Staying hydrated is key, says Play, though he recommends that prospective squirters pee before getting things underway.
As with all sexual acts, front loading with foreplay and arousal is going to pay off big down the line. Play recommends taking your time to kiss, stimulate the clitoris for a sufficient amount of time. “During this arousal stage, the clitoral complex is becoming engorged with blood and, at the same time, fluid is building up in the paraurethral or Skene’s glands. Often called the female prostate, these glands are located on the anterior wall of the vagina, around the lower end of the urethra."
During his presentation, Play explained to the class that squirting requires a little reconditioning. "If we think [we're] going to wet the bed, we clench our muscles, but you can't squirt with clenched muscles," he says. Aside from not clenching, Play says to insert a finger into their vagina and have them cycle through three states: squeezing it, relaxing around it, and then trying to push your finger out.
"Generally speaking, squirters have got that pushing out move down," he says.
Once sufficiently aroused, Play recommends inserting your middle and ring fingers into the vaginal opening, your index and pinky fingers on the outer labia with the heel of your hand flush against the clitoral area. “Think of moving the engorged area on the inside front wall of the vagina over the pubic bone with the pads of your middle and ring fingers, while keeping constant contact with the clitoris with the heel of your hand,” he says, adding that the motion needs to be consistent and vigorous.
They key here, he says, is to make sure that you don’t get tuckered out too soon. “For that reason, I like to position myself towards my partner’s head and use my lats as opposed to my biceps,” says the former personal trainer.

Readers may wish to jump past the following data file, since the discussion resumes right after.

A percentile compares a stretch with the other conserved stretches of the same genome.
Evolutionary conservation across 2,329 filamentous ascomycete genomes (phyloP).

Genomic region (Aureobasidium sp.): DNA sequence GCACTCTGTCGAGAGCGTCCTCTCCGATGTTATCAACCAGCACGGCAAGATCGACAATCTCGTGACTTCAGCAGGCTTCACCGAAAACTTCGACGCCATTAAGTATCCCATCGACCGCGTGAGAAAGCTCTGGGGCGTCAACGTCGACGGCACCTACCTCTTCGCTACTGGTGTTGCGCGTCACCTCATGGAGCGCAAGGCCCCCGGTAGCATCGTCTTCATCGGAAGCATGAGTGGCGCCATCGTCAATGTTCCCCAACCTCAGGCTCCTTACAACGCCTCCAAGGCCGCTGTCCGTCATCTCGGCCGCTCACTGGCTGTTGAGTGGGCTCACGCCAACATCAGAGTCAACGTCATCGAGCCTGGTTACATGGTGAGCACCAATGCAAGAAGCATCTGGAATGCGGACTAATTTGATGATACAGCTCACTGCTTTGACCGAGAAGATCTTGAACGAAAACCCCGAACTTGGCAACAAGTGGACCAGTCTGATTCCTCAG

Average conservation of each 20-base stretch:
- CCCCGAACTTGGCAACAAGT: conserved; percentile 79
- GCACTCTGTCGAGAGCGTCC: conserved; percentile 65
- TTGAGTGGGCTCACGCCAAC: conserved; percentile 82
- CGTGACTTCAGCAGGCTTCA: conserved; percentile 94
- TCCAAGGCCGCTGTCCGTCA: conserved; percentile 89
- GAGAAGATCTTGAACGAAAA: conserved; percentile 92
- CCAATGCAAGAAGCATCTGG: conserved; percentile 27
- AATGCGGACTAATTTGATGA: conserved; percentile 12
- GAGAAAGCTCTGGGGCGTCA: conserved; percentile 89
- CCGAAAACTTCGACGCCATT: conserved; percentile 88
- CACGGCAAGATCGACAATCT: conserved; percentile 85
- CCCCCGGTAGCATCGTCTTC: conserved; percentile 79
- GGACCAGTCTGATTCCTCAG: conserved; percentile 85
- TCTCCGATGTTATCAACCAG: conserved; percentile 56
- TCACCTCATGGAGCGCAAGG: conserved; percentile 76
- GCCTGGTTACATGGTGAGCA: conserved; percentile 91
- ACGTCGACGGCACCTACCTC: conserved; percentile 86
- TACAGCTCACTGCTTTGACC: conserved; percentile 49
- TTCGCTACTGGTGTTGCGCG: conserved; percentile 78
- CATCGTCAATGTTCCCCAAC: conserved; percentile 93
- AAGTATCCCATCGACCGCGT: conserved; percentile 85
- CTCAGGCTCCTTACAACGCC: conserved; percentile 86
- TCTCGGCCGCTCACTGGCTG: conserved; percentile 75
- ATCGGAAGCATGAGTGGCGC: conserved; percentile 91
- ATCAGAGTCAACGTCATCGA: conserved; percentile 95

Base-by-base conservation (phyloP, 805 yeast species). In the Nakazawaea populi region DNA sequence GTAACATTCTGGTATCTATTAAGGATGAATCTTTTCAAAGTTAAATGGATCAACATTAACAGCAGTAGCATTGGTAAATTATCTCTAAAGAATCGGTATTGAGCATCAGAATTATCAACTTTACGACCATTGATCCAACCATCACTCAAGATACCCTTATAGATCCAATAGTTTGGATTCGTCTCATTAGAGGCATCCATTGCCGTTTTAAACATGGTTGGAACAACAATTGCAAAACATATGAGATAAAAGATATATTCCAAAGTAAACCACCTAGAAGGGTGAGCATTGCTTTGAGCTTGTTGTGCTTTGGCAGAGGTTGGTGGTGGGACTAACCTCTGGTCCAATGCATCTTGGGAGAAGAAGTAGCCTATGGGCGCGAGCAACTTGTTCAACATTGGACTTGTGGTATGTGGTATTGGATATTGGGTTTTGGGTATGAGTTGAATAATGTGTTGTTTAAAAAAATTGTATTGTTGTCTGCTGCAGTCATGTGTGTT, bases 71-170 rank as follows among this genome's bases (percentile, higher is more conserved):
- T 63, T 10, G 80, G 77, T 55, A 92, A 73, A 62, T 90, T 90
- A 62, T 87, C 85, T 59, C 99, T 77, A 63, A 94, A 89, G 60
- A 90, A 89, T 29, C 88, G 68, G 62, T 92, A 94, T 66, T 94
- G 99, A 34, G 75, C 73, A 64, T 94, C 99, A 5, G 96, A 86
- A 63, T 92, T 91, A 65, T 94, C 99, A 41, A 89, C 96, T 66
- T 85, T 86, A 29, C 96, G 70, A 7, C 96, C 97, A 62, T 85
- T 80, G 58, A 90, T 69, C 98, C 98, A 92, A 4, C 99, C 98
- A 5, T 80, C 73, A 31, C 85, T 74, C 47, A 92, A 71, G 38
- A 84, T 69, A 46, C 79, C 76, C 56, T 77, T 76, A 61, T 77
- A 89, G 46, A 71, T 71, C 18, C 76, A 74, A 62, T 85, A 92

At this point, the flood gates opened for a couple of attendees at the PlayLab, but many of the facilitators—me included—were seriously starting to flag. Turns out, there are two sex toys that, when used in conjunction, make eliciting female ejaculation much more comfortable: the Original Magic Wand and the NJoy Pure Wand. The former provides ample clitoral stimulation while the latter is especially good at offering consistent stimulation of the g-spot area.
"Squirting and orgasm don't always happen at the same time, but I've found that they are more likely to as well when you use these two toys this way," says Play. He calls the result a "blended, squirting orgasm."
Aftercare in the aftermath of ejaculation is very important. Play recommends holding your partner, letting them have their process as they return to baseline. "If someone has squirted, they may want to clean up right away, but it's important to let them know that you'll be taking care of whatever needs to happen," he says.
My girlfriend at the time, and every partner I've helped to squirt since, enjoyed their first experience of squirting. But interestingly, only a few actually requested it regularly. The consensus was that it was a neat trick, but more effort and trouble than it was worth. For the few partners who found that squirting took their orgasms to a whole new level, however, it's been a remarkable skill to bust out on request.
This article originally appeared on Men's Health